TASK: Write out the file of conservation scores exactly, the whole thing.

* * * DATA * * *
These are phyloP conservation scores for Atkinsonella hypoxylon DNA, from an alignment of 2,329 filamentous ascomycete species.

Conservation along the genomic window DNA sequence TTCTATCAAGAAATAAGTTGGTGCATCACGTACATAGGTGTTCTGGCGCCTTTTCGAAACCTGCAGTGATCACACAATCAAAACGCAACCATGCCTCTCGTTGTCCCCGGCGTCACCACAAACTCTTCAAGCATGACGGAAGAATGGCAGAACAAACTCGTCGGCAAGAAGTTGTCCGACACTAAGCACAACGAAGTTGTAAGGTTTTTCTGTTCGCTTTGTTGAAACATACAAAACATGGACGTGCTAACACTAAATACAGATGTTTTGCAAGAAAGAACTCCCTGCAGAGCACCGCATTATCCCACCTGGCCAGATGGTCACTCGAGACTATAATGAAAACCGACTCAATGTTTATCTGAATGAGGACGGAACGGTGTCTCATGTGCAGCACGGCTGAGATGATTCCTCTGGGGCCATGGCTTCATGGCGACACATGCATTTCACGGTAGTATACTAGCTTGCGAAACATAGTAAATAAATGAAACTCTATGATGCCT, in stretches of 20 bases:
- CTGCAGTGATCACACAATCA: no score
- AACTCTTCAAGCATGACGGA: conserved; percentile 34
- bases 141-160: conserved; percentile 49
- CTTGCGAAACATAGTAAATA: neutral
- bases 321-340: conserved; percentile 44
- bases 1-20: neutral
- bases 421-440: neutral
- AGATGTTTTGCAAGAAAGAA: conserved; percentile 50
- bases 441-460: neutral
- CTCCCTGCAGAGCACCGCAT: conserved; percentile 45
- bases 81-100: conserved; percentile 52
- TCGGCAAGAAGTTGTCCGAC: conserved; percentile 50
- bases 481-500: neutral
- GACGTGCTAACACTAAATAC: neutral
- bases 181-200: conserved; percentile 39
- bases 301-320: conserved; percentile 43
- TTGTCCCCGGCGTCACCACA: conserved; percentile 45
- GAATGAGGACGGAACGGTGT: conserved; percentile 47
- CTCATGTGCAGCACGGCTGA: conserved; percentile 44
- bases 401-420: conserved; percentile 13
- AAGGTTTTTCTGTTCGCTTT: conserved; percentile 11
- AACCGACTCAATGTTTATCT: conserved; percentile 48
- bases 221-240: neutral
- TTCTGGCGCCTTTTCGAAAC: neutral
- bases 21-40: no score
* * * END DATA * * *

These are phyloP conservation scores for Atkinsonella hypoxylon DNA, from an alignment of 2,329 filamentous ascomycete species.

Conservation along the genomic window DNA sequence TTCTATCAAGAAATAAGTTGGTGCATCACGTACATAGGTGTTCTGGCGCCTTTTCGAAACCTGCAGTGATCACACAATCAAAACGCAACCATGCCTCTCGTTGTCCCCGGCGTCACCACAAACTCTTCAAGCATGACGGAAGAATGGCAGAACAAACTCGTCGGCAAGAAGTTGTCCGACACTAAGCACAACGAAGTTGTAAGGTTTTTCTGTTCGCTTTGTTGAAACATACAAAACATGGACGTGCTAACACTAAATACAGATGTTTTGCAAGAAAGAACTCCCTGCAGAGCACCGCATTATCCCACCTGGCCAGATGGTCACTCGAGACTATAATGAAAACCGACTCAATGTTTATCTGAATGAGGACGGAACGGTGTCTCATGTGCAGCACGGCTGAGATGATTCCTCTGGGGCCATGGCTTCATGGCGACACATGCATTTCACGGTAGTATACTAGCTTGCGAAACATAGTAAATAAATGAAACTCTATGATGCCT, in stretches of 20 bases:
- CTGCAGTGATCACACAATCA: no score
- AACTCTTCAAGCATGACGGA: conserved; percentile 34
- bases 141-160: conserved; percentile 49
- CTTGCGAAACATAGTAAATA: neutral
- bases 321-340: conserved; percentile 44
- bases 1-20: neutral
- bases 421-440: neutral
- AGATGTTTTGCAAGAAAGAA: conserved; percentile 50
- bases 441-460: neutral
- CTCCCTGCAGAGCACCGCAT: conserved; percentile 45
- bases 81-100: conserved; percentile 52
- TCGGCAAGAAGTTGTCCGAC: conserved; percentile 50
- bases 481-500: neutral
- GACGTGCTAACACTAAATAC: neutral
- bases 181-200: conserved; percentile 39
- bases 301-320: conserved; percentile 43
- TTGTCCCCGGCGTCACCACA: conserved; percentile 45
- GAATGAGGACGGAACGGTGT: conserved; percentile 47
- CTCATGTGCAGCACGGCTGA: conserved; percentile 44
- bases 401-420: conserved; percentile 13
- AAGGTTTTTCTGTTCGCTTT: conserved; percentile 11
- AACCGACTCAATGTTTATCT: conserved; percentile 48
- bases 221-240: neutral
- TTCTGGCGCCTTTTCGAAAC: neutral
- bases 21-40: no score